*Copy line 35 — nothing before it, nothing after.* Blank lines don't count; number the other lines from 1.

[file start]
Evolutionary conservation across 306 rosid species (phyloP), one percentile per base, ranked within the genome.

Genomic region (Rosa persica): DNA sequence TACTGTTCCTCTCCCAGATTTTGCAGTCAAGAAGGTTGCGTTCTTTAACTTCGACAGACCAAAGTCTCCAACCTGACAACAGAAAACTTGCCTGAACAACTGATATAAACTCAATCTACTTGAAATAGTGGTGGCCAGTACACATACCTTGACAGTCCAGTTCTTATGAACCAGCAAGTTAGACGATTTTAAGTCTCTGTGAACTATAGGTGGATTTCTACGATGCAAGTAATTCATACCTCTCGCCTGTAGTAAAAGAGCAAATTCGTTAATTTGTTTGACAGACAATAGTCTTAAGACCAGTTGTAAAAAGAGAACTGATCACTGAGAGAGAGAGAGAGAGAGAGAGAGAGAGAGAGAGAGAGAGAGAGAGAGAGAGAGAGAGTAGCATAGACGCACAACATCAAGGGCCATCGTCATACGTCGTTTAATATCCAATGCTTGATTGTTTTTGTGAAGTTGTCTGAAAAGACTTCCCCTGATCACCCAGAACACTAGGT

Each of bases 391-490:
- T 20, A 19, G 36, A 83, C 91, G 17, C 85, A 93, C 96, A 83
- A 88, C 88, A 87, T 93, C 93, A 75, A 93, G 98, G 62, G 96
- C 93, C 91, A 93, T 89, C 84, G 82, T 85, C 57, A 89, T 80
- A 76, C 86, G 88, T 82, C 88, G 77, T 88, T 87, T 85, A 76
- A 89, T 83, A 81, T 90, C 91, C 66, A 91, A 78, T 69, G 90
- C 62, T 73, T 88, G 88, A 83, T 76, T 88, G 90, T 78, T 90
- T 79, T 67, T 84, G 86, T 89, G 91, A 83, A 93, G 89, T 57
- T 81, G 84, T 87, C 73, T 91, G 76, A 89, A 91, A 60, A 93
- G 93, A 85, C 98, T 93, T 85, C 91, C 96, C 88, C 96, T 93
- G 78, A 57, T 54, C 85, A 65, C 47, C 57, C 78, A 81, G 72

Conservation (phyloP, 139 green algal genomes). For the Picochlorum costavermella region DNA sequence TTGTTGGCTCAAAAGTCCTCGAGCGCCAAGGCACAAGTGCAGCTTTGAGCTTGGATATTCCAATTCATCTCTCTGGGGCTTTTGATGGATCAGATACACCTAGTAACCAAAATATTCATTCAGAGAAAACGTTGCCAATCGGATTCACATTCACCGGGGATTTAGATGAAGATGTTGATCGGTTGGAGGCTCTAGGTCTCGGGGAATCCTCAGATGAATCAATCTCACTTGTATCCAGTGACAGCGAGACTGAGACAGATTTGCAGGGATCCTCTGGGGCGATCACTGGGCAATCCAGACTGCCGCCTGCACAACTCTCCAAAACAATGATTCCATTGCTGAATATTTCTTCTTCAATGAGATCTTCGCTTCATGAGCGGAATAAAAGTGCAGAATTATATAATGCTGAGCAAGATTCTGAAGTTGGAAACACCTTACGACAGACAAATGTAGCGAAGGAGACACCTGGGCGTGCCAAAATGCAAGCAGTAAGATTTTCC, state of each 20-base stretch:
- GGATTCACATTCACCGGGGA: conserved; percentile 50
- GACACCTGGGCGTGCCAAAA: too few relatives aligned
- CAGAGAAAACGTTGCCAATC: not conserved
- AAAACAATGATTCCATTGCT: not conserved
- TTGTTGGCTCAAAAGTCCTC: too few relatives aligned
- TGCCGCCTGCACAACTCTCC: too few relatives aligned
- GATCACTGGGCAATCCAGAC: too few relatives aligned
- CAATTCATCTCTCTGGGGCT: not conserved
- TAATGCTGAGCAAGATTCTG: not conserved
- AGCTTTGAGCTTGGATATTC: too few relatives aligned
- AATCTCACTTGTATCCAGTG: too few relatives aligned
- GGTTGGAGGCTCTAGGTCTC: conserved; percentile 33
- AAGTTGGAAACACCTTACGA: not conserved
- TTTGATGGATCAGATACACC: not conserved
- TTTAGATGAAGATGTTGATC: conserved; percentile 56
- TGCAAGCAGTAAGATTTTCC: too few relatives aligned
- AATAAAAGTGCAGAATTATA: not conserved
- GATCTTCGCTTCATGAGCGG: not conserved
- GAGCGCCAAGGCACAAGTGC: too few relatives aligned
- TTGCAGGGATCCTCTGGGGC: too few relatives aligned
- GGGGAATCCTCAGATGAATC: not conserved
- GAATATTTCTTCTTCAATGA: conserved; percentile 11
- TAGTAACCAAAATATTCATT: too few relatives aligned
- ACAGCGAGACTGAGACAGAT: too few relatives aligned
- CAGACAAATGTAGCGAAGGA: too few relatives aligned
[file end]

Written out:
- GGGGAATCCTCAGATGAATC: not conserved